Word Choice: Dialogue vs. Dialog
  • 3-minute read
  • 11th April 2021

Word Choice: Dialogue vs. Dialog

Are “dialogue” and “dialog” just different spellings of the same word? Or is there a difference in how they are used? This may depend on who you ask and where you come from! In this post, we will explain how people use these words in modern English so you can use them correctly in your written work.

Dialogue (Speech or Conversation)

“Dialogue” is a noun that refers to a conversation between two or more people, in particular when written for a play, movie, or book. For example:

There is very little dialogue in this movie.

I like the dialogue between the main characters.

It can also refer to formal talks between conflicting groups:

We need to enter into dialogue with union leaders.

There has been a constructive dialogue between the two nations.

Used in this context, this word is always spelled “dialogue.”

Dialog (A Computing Term)

“Dialog” started off as a variant spelling of “dialogue.” And it is sometimes used to refer to a conversation, especially in US English. However, “dialog” is most common in a computing context, especially in the term “dialog box.”

This refers to a window that pops up on screen with information for the user:

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When the dialog box appears, select “Yes.”

The dialog box is asking if I want to save the file.

In this context, the preferred spelling is “dialog,” without the “-ue” ending.

This is not universal, with some UK writers still favoring “dialogue box.” But the worldwide trend is to use “dialogue” for conversation and “dialog” for computing.

A dialog box in Microsoft Word.
A dialog box in Microsoft Word.

Summary: Dialogue or Dialog?

Technically, “dialogue” and “dialog” are different spellings of the same word, with the former common in British English and the latter more common in American English. But these spellings have taken on their own meanings in recent years.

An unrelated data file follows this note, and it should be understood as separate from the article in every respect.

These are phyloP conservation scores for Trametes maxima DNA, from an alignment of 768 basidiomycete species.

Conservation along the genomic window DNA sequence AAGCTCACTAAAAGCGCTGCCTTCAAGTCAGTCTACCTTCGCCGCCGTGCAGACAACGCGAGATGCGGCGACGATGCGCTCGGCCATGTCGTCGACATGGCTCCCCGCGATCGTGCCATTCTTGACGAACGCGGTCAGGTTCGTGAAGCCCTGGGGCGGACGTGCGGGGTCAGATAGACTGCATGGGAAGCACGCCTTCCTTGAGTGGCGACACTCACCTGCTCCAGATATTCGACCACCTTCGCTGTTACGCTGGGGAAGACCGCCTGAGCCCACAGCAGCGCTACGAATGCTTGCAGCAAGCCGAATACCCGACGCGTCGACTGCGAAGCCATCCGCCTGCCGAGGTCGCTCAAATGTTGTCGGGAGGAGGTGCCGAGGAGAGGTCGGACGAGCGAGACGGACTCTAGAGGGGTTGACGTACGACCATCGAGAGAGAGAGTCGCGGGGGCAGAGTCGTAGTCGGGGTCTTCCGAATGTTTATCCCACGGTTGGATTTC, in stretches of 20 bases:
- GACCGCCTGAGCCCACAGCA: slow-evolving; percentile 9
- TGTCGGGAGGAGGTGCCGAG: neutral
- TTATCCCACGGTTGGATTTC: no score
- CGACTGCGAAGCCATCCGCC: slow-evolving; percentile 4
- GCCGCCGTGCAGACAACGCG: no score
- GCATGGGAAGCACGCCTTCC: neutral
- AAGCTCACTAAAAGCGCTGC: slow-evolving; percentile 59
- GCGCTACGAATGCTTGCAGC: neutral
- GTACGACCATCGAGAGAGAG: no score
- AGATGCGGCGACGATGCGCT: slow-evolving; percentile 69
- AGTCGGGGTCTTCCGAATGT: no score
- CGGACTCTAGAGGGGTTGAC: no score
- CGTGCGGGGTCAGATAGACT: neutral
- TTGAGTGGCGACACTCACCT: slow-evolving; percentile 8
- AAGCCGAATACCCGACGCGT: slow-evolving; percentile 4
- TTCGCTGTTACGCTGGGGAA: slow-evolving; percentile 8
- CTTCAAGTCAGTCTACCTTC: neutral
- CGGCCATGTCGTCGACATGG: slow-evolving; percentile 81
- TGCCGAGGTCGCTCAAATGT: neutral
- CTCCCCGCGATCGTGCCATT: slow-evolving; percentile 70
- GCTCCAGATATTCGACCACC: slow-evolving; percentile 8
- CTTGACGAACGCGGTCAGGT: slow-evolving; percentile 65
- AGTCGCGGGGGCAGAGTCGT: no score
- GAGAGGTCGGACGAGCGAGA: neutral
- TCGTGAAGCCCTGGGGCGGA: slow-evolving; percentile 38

Typically, then, people now use these words as follows:

  • Dialogue refers to a conversation, usually in a play, book, or movie.
  • Dialog is used in a computing context (e.g., a “dialog box”).

You will sometimes see “dialog” described as the US English spelling of “dialogue.” In practice, though, “dialogue” is the standard spelling for a conversation in all English dialects, while “dialog” is mostly used in relation to computers.

If you’d like more help with your spelling, our proofreaders are always available. Make sure your writing is error free by submitting a document today.

Comments (2)
Dave Wright
20th June 2021 at 21:01
Hello. I often come here to check between two words. I'm 48, and try to remember what I was taught years ago. Today my phone would not give me "dialogue" as a correct spelling, or during voice to text. I thought I had really messed up on the spelling. But, all I had to do was look it up here, and found my answer. I also like checking here since when at work I always want my emails to customers to sound positive, even if I am having to explain a delay in their service or receiving of a product. I try to avoid "but" and "bad news" with "though" and "update". Is that wrong?
    21st June 2021 at 09:07
    Hi, Dave. I'd say those substitutions should be fine in most cases, although it could depend on the context. We also have a post about alternatives to "but" here if that's any help: https://proofed.com/writing-tips/vocabulary-tips-alternatives-to-but-for-academic-writing/

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